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Argentina’s Salta Province is recognised as one of the most mining friendly provinces and is the one Province where mining rights are well regulated. The geology is prospective for copper-gold porphyries; precious and base-metal epithermal systems; and breccia-complexes associated with the Andean volcanic belt. Over the last decade, exploration in Salta has discovered a number of advanced mineral projects including:El Quevar Intermediate Epithermal Silver Project (60.5 million ounces of silver), Lindero Gold Porphyry Project(2.2 million ounces of gold),Diablillos Au-Ag Epithermal Project (640,000 ounces of gold and 77.1 million ounces of silver),TacaTacaCu-Au-Mo Porphyry Project (11.2 billion pounds of copper, 3.77 million ounces of gold and 459 million pounds of molybdite).

The area targeted by PepinNini for copper-gold-silver is Salta’s Puna region, a high-altitude plateaux adjacent to the Chile border which forms part of the Atacama Alti-plano. Whilst typically over 4000m in altitude it predominantly has only a moderate relief that is generally easily accessible by 4×4 vehicles and a semi-arid environment that is conducive for work all year round. The area is uninhabited aside from the small township of Tolar Grande and the border-crossing outpost at Socompa. The land is almost all government owned thus alleviating the complication of private landholder negotiations. Whilst remote, the region is traversed by an international gas pipeline, high-transmission power lines extending from Salta across to Chile and the Salta-Antofagasta railway, which is currently partially operational.

PepinNini has 12 tenements covering approximately 300 kms2 in Salta to explore for copper and precious metals.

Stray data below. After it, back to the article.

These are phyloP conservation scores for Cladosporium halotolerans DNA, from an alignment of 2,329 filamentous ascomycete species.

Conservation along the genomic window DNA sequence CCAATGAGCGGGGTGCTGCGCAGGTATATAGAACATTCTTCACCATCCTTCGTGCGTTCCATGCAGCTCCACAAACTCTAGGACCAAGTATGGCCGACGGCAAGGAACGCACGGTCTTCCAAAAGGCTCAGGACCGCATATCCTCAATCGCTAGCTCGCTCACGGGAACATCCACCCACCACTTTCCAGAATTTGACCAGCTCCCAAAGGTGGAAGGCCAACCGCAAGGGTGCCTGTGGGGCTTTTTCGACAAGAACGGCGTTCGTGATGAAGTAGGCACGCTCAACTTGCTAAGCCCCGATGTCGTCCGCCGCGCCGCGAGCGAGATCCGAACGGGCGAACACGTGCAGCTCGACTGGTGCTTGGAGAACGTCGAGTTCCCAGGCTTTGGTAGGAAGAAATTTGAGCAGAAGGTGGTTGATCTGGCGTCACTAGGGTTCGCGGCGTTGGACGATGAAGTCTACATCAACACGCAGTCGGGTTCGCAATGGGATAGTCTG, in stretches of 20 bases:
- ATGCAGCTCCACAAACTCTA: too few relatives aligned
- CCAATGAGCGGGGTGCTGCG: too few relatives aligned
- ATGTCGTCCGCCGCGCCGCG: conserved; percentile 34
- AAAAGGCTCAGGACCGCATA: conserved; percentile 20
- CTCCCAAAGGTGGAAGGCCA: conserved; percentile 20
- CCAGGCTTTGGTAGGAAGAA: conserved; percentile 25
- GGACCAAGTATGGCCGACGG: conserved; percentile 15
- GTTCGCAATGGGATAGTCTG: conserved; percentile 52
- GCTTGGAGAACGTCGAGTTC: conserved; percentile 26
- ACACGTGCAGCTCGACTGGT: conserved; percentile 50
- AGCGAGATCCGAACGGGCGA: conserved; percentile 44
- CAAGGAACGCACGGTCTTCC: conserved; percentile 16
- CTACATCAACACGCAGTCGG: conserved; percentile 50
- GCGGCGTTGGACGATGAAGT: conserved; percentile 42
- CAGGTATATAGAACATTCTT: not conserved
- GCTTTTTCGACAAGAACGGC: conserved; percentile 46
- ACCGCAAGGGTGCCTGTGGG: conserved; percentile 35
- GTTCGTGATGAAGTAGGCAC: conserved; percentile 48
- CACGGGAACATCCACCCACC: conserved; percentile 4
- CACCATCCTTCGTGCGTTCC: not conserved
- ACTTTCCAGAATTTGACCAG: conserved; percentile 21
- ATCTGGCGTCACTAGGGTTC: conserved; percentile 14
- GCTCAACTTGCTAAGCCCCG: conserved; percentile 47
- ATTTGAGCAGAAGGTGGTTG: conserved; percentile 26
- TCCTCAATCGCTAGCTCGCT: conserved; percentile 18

Santa Ines

Significant assay results for grab samples collected from a historic mine working confirms potential for high grade copper and gold mineralization within the Argentinean Santa Ines Project Area. PepinNini plans to target this area with detailed surface mapping and ground geophysical surveys to identify priority drill targets.

The Santa Ines Project comprises one mina (mining licence) and one cateo (exploration licence) covering approximately 82 km2. This project logistically benefits by being only 5kms from the Salta-Antofagasta railway and is easily accessed using existing roads and tracks.

The Project lays within a crustal scale NW trending mega-lineament, which in Andean geology are widely recognised as being major long-lived structural corridors that are fundamental in the control of the distribution of porphyry-epithermal deposits. The “Archibarca” NW lineament extends from Cerro Galán (Argentina’s largest ignimbrite caldera complex) in the southeast through to the Pacific coast of Chile.

Known mineralization along this lineament to the immediate southeast of Santa Ines includes Mansfield’s Lindero Gold Porphyry project (2.2 Moz. Au) that is currently in feasibility and advanced Cu-Au exploration projects including Rio Grande, Arizario and Samenta. Situated approximately 80km to the northwest along the same lineament is BHP’s giant Escondida Cu-Au porphyry (~5 billion tonnes at 1% Cu and 0.25 g/t Au) which also was deposited contemporaneously with the Santa Ines Formation event during the Late Eocene-Oligocene.